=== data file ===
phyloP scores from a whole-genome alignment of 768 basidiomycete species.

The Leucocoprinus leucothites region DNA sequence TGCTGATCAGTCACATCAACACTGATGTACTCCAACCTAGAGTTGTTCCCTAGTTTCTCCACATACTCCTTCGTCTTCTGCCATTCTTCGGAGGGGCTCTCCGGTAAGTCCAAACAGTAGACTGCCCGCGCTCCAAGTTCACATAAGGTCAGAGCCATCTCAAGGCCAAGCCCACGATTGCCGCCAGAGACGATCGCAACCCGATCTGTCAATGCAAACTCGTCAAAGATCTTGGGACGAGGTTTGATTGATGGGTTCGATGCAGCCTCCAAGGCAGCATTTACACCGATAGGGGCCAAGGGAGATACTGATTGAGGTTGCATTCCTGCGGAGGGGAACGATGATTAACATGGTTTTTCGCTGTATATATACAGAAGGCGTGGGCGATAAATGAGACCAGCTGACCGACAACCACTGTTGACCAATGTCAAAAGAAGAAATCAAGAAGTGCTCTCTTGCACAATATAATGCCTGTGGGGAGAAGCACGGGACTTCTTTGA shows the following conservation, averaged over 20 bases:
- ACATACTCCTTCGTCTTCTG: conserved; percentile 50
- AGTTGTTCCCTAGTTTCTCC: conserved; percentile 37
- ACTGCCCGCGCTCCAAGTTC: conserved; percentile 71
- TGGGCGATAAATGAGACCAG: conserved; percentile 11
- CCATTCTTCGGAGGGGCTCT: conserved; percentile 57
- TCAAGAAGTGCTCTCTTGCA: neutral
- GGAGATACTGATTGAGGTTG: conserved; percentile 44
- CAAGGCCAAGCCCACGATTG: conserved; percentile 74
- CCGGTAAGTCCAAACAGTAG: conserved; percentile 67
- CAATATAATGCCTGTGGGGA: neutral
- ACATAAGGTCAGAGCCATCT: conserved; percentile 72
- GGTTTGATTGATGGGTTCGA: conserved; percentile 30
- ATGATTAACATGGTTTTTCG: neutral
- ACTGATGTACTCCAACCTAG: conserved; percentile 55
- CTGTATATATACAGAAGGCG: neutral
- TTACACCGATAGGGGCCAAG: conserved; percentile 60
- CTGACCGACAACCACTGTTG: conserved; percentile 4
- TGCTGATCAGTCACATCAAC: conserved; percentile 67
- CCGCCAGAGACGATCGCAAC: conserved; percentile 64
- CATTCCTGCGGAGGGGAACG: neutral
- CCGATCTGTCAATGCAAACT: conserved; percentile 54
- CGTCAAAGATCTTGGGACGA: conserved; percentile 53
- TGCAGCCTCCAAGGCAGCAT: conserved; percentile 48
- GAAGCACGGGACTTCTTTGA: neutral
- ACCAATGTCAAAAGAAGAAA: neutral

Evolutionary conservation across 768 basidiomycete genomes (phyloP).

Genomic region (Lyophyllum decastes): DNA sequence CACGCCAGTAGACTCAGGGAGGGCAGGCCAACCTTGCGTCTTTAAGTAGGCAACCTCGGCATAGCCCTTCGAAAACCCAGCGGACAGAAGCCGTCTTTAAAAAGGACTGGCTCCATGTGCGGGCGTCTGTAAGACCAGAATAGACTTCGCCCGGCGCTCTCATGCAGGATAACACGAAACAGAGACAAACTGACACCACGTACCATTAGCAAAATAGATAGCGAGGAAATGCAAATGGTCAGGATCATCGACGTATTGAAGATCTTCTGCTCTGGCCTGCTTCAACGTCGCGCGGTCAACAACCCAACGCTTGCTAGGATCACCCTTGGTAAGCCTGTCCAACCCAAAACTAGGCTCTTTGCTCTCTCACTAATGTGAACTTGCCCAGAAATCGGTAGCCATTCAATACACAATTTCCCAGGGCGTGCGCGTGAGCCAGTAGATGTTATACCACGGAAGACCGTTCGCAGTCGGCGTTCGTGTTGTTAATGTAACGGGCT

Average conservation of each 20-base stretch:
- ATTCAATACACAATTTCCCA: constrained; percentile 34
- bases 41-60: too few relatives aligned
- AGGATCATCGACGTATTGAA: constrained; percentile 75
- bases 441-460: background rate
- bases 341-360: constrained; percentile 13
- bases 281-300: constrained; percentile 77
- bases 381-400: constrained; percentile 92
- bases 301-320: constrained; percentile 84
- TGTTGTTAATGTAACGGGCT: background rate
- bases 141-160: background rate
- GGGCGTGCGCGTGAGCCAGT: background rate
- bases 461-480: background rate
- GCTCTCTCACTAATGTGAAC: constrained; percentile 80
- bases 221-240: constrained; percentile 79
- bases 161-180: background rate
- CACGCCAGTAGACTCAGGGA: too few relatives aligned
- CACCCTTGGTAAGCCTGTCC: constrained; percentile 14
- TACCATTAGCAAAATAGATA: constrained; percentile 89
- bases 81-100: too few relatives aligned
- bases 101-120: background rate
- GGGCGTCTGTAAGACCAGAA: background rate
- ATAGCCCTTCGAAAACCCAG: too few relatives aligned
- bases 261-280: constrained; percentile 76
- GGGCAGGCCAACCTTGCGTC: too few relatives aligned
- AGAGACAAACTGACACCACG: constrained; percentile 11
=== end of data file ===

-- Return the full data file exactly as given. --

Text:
phyloP scores from a whole-genome alignment of 768 basidiomycete species.

The Leucocoprinus leucothites region DNA sequence TGCTGATCAGTCACATCAACACTGATGTACTCCAACCTAGAGTTGTTCCCTAGTTTCTCCACATACTCCTTCGTCTTCTGCCATTCTTCGGAGGGGCTCTCCGGTAAGTCCAAACAGTAGACTGCCCGCGCTCCAAGTTCACATAAGGTCAGAGCCATCTCAAGGCCAAGCCCACGATTGCCGCCAGAGACGATCGCAACCCGATCTGTCAATGCAAACTCGTCAAAGATCTTGGGACGAGGTTTGATTGATGGGTTCGATGCAGCCTCCAAGGCAGCATTTACACCGATAGGGGCCAAGGGAGATACTGATTGAGGTTGCATTCCTGCGGAGGGGAACGATGATTAACATGGTTTTTCGCTGTATATATACAGAAGGCGTGGGCGATAAATGAGACCAGCTGACCGACAACCACTGTTGACCAATGTCAAAAGAAGAAATCAAGAAGTGCTCTCTTGCACAATATAATGCCTGTGGGGAGAAGCACGGGACTTCTTTGA shows the following conservation, averaged over 20 bases:
- ACATACTCCTTCGTCTTCTG: conserved; percentile 50
- AGTTGTTCCCTAGTTTCTCC: conserved; percentile 37
- ACTGCCCGCGCTCCAAGTTC: conserved; percentile 71
- TGGGCGATAAATGAGACCAG: conserved; percentile 11
- CCATTCTTCGGAGGGGCTCT: conserved; percentile 57
- TCAAGAAGTGCTCTCTTGCA: neutral
- GGAGATACTGATTGAGGTTG: conserved; percentile 44
- CAAGGCCAAGCCCACGATTG: conserved; percentile 74
- CCGGTAAGTCCAAACAGTAG: conserved; percentile 67
- CAATATAATGCCTGTGGGGA: neutral
- ACATAAGGTCAGAGCCATCT: conserved; percentile 72
- GGTTTGATTGATGGGTTCGA: conserved; percentile 30
- ATGATTAACATGGTTTTTCG: neutral
- ACTGATGTACTCCAACCTAG: conserved; percentile 55
- CTGTATATATACAGAAGGCG: neutral
- TTACACCGATAGGGGCCAAG: conserved; percentile 60
- CTGACCGACAACCACTGTTG: conserved; percentile 4
- TGCTGATCAGTCACATCAAC: conserved; percentile 67
- CCGCCAGAGACGATCGCAAC: conserved; percentile 64
- CATTCCTGCGGAGGGGAACG: neutral
- CCGATCTGTCAATGCAAACT: conserved; percentile 54
- CGTCAAAGATCTTGGGACGA: conserved; percentile 53
- TGCAGCCTCCAAGGCAGCAT: conserved; percentile 48
- GAAGCACGGGACTTCTTTGA: neutral
- ACCAATGTCAAAAGAAGAAA: neutral

Evolutionary conservation across 768 basidiomycete genomes (phyloP).

Genomic region (Lyophyllum decastes): DNA sequence CACGCCAGTAGACTCAGGGAGGGCAGGCCAACCTTGCGTCTTTAAGTAGGCAACCTCGGCATAGCCCTTCGAAAACCCAGCGGACAGAAGCCGTCTTTAAAAAGGACTGGCTCCATGTGCGGGCGTCTGTAAGACCAGAATAGACTTCGCCCGGCGCTCTCATGCAGGATAACACGAAACAGAGACAAACTGACACCACGTACCATTAGCAAAATAGATAGCGAGGAAATGCAAATGGTCAGGATCATCGACGTATTGAAGATCTTCTGCTCTGGCCTGCTTCAACGTCGCGCGGTCAACAACCCAACGCTTGCTAGGATCACCCTTGGTAAGCCTGTCCAACCCAAAACTAGGCTCTTTGCTCTCTCACTAATGTGAACTTGCCCAGAAATCGGTAGCCATTCAATACACAATTTCCCAGGGCGTGCGCGTGAGCCAGTAGATGTTATACCACGGAAGACCGTTCGCAGTCGGCGTTCGTGTTGTTAATGTAACGGGCT

Average conservation of each 20-base stretch:
- ATTCAATACACAATTTCCCA: constrained; percentile 34
- bases 41-60: too few relatives aligned
- AGGATCATCGACGTATTGAA: constrained; percentile 75
- bases 441-460: background rate
- bases 341-360: constrained; percentile 13
- bases 281-300: constrained; percentile 77
- bases 381-400: constrained; percentile 92
- bases 301-320: constrained; percentile 84
- TGTTGTTAATGTAACGGGCT: background rate
- bases 141-160: background rate
- GGGCGTGCGCGTGAGCCAGT: background rate
- bases 461-480: background rate
- GCTCTCTCACTAATGTGAAC: constrained; percentile 80
- bases 221-240: constrained; percentile 79
- bases 161-180: background rate
- CACGCCAGTAGACTCAGGGA: too few relatives aligned
- CACCCTTGGTAAGCCTGTCC: constrained; percentile 14
- TACCATTAGCAAAATAGATA: constrained; percentile 89
- bases 81-100: too few relatives aligned
- bases 101-120: background rate
- GGGCGTCTGTAAGACCAGAA: background rate
- ATAGCCCTTCGAAAACCCAG: too few relatives aligned
- bases 261-280: constrained; percentile 76
- GGGCAGGCCAACCTTGCGTC: too few relatives aligned
- AGAGACAAACTGACACCACG: constrained; percentile 11